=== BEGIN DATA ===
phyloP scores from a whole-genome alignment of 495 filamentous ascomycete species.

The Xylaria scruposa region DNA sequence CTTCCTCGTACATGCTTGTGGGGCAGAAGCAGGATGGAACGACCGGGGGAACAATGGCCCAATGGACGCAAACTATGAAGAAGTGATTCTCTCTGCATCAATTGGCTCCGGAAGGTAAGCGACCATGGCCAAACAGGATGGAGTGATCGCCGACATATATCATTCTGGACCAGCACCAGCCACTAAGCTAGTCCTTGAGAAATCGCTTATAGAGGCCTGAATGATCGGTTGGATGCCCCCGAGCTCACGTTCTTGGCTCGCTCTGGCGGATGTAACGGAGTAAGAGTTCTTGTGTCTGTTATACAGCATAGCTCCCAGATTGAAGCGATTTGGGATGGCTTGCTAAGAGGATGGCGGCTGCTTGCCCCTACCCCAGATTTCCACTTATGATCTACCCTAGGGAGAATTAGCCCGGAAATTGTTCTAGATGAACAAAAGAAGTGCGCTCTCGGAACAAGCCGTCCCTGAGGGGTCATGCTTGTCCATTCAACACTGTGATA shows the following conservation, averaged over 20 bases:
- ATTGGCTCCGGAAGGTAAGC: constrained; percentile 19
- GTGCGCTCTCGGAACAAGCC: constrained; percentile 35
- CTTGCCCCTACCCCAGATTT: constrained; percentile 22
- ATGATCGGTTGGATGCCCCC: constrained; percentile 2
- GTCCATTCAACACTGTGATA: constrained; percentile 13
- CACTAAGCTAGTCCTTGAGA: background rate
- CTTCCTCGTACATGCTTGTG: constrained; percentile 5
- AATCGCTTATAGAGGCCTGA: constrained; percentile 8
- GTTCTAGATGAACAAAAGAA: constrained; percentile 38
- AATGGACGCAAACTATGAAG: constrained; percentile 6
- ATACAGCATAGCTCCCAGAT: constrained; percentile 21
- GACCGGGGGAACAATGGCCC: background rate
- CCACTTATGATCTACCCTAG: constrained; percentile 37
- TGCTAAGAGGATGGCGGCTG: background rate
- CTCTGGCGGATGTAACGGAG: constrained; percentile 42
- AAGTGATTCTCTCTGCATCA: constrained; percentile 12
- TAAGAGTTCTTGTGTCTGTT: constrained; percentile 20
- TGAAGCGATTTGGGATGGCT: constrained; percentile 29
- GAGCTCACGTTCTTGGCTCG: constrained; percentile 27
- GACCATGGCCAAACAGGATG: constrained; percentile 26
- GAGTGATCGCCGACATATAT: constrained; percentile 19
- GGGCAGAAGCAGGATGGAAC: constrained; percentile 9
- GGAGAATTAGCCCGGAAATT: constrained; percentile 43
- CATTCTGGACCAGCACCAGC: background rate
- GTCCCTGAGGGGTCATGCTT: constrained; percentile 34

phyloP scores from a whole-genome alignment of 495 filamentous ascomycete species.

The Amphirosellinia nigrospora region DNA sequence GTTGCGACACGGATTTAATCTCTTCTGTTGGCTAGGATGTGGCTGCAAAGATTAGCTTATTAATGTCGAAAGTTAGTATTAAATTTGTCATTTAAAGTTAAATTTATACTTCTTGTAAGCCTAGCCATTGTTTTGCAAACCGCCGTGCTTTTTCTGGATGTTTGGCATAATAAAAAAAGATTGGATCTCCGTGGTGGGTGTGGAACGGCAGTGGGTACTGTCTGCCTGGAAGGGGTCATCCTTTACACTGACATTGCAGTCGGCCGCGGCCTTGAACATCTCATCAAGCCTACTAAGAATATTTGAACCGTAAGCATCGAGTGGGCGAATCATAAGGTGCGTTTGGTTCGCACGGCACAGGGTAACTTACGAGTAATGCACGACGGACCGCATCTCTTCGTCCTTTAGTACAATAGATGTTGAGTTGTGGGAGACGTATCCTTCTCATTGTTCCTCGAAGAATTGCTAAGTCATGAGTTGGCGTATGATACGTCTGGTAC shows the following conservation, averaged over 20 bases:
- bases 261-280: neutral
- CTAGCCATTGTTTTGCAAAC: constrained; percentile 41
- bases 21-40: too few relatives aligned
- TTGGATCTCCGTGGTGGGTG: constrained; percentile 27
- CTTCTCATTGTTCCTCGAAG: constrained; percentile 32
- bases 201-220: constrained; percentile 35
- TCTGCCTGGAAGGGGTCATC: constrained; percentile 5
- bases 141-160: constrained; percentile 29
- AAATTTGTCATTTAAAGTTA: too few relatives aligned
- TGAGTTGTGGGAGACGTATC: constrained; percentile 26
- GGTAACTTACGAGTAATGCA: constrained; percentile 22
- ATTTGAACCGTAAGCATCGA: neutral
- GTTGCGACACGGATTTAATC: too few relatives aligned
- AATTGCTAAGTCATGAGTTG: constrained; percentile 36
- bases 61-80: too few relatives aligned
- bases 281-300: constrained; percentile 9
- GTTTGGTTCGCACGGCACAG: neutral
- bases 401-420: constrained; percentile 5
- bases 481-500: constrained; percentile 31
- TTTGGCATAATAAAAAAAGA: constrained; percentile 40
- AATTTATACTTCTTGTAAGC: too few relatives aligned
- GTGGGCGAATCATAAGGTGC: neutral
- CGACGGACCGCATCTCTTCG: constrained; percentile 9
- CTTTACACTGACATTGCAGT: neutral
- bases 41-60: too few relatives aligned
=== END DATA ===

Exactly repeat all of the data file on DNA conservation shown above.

phyloP scores from a whole-genome alignment of 495 filamentous ascomycete species.

The Xylaria scruposa region DNA sequence CTTCCTCGTACATGCTTGTGGGGCAGAAGCAGGATGGAACGACCGGGGGAACAATGGCCCAATGGACGCAAACTATGAAGAAGTGATTCTCTCTGCATCAATTGGCTCCGGAAGGTAAGCGACCATGGCCAAACAGGATGGAGTGATCGCCGACATATATCATTCTGGACCAGCACCAGCCACTAAGCTAGTCCTTGAGAAATCGCTTATAGAGGCCTGAATGATCGGTTGGATGCCCCCGAGCTCACGTTCTTGGCTCGCTCTGGCGGATGTAACGGAGTAAGAGTTCTTGTGTCTGTTATACAGCATAGCTCCCAGATTGAAGCGATTTGGGATGGCTTGCTAAGAGGATGGCGGCTGCTTGCCCCTACCCCAGATTTCCACTTATGATCTACCCTAGGGAGAATTAGCCCGGAAATTGTTCTAGATGAACAAAAGAAGTGCGCTCTCGGAACAAGCCGTCCCTGAGGGGTCATGCTTGTCCATTCAACACTGTGATA shows the following conservation, averaged over 20 bases:
- ATTGGCTCCGGAAGGTAAGC: constrained; percentile 19
- GTGCGCTCTCGGAACAAGCC: constrained; percentile 35
- CTTGCCCCTACCCCAGATTT: constrained; percentile 22
- ATGATCGGTTGGATGCCCCC: constrained; percentile 2
- GTCCATTCAACACTGTGATA: constrained; percentile 13
- CACTAAGCTAGTCCTTGAGA: background rate
- CTTCCTCGTACATGCTTGTG: constrained; percentile 5
- AATCGCTTATAGAGGCCTGA: constrained; percentile 8
- GTTCTAGATGAACAAAAGAA: constrained; percentile 38
- AATGGACGCAAACTATGAAG: constrained; percentile 6
- ATACAGCATAGCTCCCAGAT: constrained; percentile 21
- GACCGGGGGAACAATGGCCC: background rate
- CCACTTATGATCTACCCTAG: constrained; percentile 37
- TGCTAAGAGGATGGCGGCTG: background rate
- CTCTGGCGGATGTAACGGAG: constrained; percentile 42
- AAGTGATTCTCTCTGCATCA: constrained; percentile 12
- TAAGAGTTCTTGTGTCTGTT: constrained; percentile 20
- TGAAGCGATTTGGGATGGCT: constrained; percentile 29
- GAGCTCACGTTCTTGGCTCG: constrained; percentile 27
- GACCATGGCCAAACAGGATG: constrained; percentile 26
- GAGTGATCGCCGACATATAT: constrained; percentile 19
- GGGCAGAAGCAGGATGGAAC: constrained; percentile 9
- GGAGAATTAGCCCGGAAATT: constrained; percentile 43
- CATTCTGGACCAGCACCAGC: background rate
- GTCCCTGAGGGGTCATGCTT: constrained; percentile 34

phyloP scores from a whole-genome alignment of 495 filamentous ascomycete species.

The Amphirosellinia nigrospora region DNA sequence GTTGCGACACGGATTTAATCTCTTCTGTTGGCTAGGATGTGGCTGCAAAGATTAGCTTATTAATGTCGAAAGTTAGTATTAAATTTGTCATTTAAAGTTAAATTTATACTTCTTGTAAGCCTAGCCATTGTTTTGCAAACCGCCGTGCTTTTTCTGGATGTTTGGCATAATAAAAAAAGATTGGATCTCCGTGGTGGGTGTGGAACGGCAGTGGGTACTGTCTGCCTGGAAGGGGTCATCCTTTACACTGACATTGCAGTCGGCCGCGGCCTTGAACATCTCATCAAGCCTACTAAGAATATTTGAACCGTAAGCATCGAGTGGGCGAATCATAAGGTGCGTTTGGTTCGCACGGCACAGGGTAACTTACGAGTAATGCACGACGGACCGCATCTCTTCGTCCTTTAGTACAATAGATGTTGAGTTGTGGGAGACGTATCCTTCTCATTGTTCCTCGAAGAATTGCTAAGTCATGAGTTGGCGTATGATACGTCTGGTAC shows the following conservation, averaged over 20 bases:
- bases 261-280: neutral
- CTAGCCATTGTTTTGCAAAC: constrained; percentile 41
- bases 21-40: too few relatives aligned
- TTGGATCTCCGTGGTGGGTG: constrained; percentile 27
- CTTCTCATTGTTCCTCGAAG: constrained; percentile 32
- bases 201-220: constrained; percentile 35
- TCTGCCTGGAAGGGGTCATC: constrained; percentile 5
- bases 141-160: constrained; percentile 29
- AAATTTGTCATTTAAAGTTA: too few relatives aligned
- TGAGTTGTGGGAGACGTATC: constrained; percentile 26
- GGTAACTTACGAGTAATGCA: constrained; percentile 22
- ATTTGAACCGTAAGCATCGA: neutral
- GTTGCGACACGGATTTAATC: too few relatives aligned
- AATTGCTAAGTCATGAGTTG: constrained; percentile 36
- bases 61-80: too few relatives aligned
- bases 281-300: constrained; percentile 9
- GTTTGGTTCGCACGGCACAG: neutral
- bases 401-420: constrained; percentile 5
- bases 481-500: constrained; percentile 31
- TTTGGCATAATAAAAAAAGA: constrained; percentile 40
- AATTTATACTTCTTGTAAGC: too few relatives aligned
- GTGGGCGAATCATAAGGTGC: neutral
- CGACGGACCGCATCTCTTCG: constrained; percentile 9
- CTTTACACTGACATTGCAGT: neutral
- bases 41-60: too few relatives aligned